Saturday, October 15, 2005

Bush Likens War On Terrorism To Cold War

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Bush Likens War On Terrorism To Cold War

By James Gerstenzang and Tyler Marshall
Times Staff Writers
My Note: It is important to note that the neocons were of a "first strike" mentality during the cols war.  They tried to convince several presidents that they should do a pre-emptive strike against Russia in the 1950's and these same people where later thrown out of the Democatic Party for being "too liberal and too militaristic."  This is the same foaming at the mouth bunch whom infiltraded the Republican Party and are now running the country.  They have over the past few weeks changed US nuclear policy (in regards to North Korea & Iran) to a first strike policy using smaller "tactical nukes."  This is the main reason they have resisted in using draft powers.
--- Kevin

9:47 AM PDT, October 6, 2005

WASHINGTON — Presenting the war in Iraq and the broader fight against terrorism in even grander terms than he has used in the past, President Bush today equated the nation's current struggles with the Cold War, the defining diplomatic force throughout the second half of the 20th century.

"Like the ideology of communism, our new enemy pursues totalitarian aims. Its leaders pretend to be an aggrieved party, representing the powerless against imperial enemies," the president said. "....Like the ideology of communism, our new enemy is dismissive of free peoples, claiming that men and women who live in liberty are weak and decadent."

His remarks, in a speech sponsored by the National Endowment for Democracy, suggested a renewed effort by the administration in the wake of Hurricane Katrina to bring new attention to the war in Iraq as Bush struggles to regain his political footing and counter the flagging popular support for the central tenets of his foreign policy.

He said that since the Sept. 11 attacks, the United States had snuffed out 10 Al Qaeda plots, including three in the United States. He did not mention specific planned attacks.

He said that new efforts to boost domestic security in the United States, and the intelligence on which it relies, helped the country better face the threat.

Overall, the president appeared to be justifying his handling of both Iraq and the larger war on terrorism amid growing evidence that Islamic militancy has increased, not decreased since Sept. 11, 2001 and the invasion of Iraq in March, 2003. That would enable him to make the case for holding to his policy in Iraq and elsewhere to defeat a new global enemy in the new century.

Bush argued that Iraq had made "incredible progress" in developing a working democracy. But he seemed to place more emphasis than in the past on the United States making a long-term commitment there.

"Wars are not won without sacrifice — and this war will require more sacrifice, more time, and more resolve," he said.

The president's emphasis on the high stakes involved in Iraq served as a response to the anti-war movement in the United States. It comes just weeks after a massive demonstration in Washington, and the month-long protest outside his vacation home in Texas, brought new visibility to the war's opponents.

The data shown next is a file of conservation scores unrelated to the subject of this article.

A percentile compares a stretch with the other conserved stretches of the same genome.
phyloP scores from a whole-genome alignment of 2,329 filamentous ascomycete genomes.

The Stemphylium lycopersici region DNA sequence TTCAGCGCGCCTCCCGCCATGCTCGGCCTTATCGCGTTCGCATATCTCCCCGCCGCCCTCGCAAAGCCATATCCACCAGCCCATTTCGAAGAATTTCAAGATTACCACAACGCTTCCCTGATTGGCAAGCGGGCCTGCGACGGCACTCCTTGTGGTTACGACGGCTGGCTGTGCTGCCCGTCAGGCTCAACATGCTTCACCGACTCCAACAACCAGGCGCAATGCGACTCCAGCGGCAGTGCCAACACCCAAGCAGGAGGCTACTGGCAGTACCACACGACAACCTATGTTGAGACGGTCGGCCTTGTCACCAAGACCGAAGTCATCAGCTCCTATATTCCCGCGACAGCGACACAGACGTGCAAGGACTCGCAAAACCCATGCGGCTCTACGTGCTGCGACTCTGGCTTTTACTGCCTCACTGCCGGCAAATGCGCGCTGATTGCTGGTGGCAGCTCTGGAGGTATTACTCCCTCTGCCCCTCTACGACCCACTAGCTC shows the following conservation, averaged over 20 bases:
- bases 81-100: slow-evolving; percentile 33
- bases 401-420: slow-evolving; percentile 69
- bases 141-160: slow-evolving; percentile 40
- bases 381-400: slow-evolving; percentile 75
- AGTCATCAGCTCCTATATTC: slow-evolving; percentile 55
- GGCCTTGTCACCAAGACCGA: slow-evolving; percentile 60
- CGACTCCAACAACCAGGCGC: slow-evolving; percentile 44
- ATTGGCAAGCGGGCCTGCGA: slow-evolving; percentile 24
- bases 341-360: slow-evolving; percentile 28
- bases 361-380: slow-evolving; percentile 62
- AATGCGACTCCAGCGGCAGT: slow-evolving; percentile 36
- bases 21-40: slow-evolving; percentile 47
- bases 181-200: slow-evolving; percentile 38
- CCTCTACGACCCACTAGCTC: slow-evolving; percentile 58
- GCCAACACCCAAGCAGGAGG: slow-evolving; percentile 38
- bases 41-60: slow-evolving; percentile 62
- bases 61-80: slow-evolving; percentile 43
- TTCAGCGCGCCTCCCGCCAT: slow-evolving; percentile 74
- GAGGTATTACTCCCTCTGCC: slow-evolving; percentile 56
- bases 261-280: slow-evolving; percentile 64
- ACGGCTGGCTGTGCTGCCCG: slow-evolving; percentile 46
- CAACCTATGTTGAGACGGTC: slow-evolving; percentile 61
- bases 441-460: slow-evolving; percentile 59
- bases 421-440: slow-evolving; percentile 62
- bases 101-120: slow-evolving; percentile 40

Justifying his opposition to a quick withdrawal from Iraq, as many of the protesters have demanded, Bush said that the United States had not invaded Iraq and toppled Saddam Hussein just to leave the country in the hands of groups dedicated to the destruction of the United States.

"Our commitment is clear: We will not relent until the organized, international terror networks are exposed and broken and their leaders held to account for their acts of murder," he said in a speech that cast the goals of Islamic militants in terms of world domination.

"The militants believe that controlling one country will rally the Muslim masses, enabling them to overthrow all moderate governments in the region and establish a radical Islamic empire that spans from Spain to Indonesia," the president said.

He added: "With greater economic and military and political power, the terrorists would be able to advance their stated agenda: to develop weapons of mass destruction, to destroy Israel, to intimidate Europe, to assault the American people, and to blackmail our government into isolation."

Bush described terrorist leaders Osama bin Laden and Abu Musab Zarqawi as modern-day equivalents of such 20th-century tyrants as Stalin, Hitler and Cambodia's Pol Pot.

"Evil men obsessed by ambition and unburdened by conscience must be taken very seriously, and we must stop them before their crimes can multiply," he said.

Saying that the goals of the Islamic militants may sound overly ambitious, he said they should not be ignored, and called the campaign against terrorism "the unfolding of a global ideological struggle."

Bush set out a multi-point plan to defeat the forces he called "the enemy."

It is built around preventing attacks in the United States, denying non-conventional weapons to outlaw regimes and denying sanctuary to militants in outlaw states. The president mentioned the support A.Q. Khan, the Pakistani blamed for distribution of nuclear technology to North Korea, found in Afghanistan, and he specifically mentioned Iranian and Syrian support for militants.

He also listed denying militants the ability to overthrow governments, as the Taliban is trying to do in Afghanistan.

The president called for the spread of democracy throughout the Middle East and beyond, to counter the recruiting of future militants. He said such a campaign to bolster democracy was "a difficult, long-term project" for which there was no alternative.

Urging moderate Muslim leaders to speak out against terrorism, he quoted Chapter 5, verse 32 of the Koran, that equates the killing of one person with the death of all humanity.


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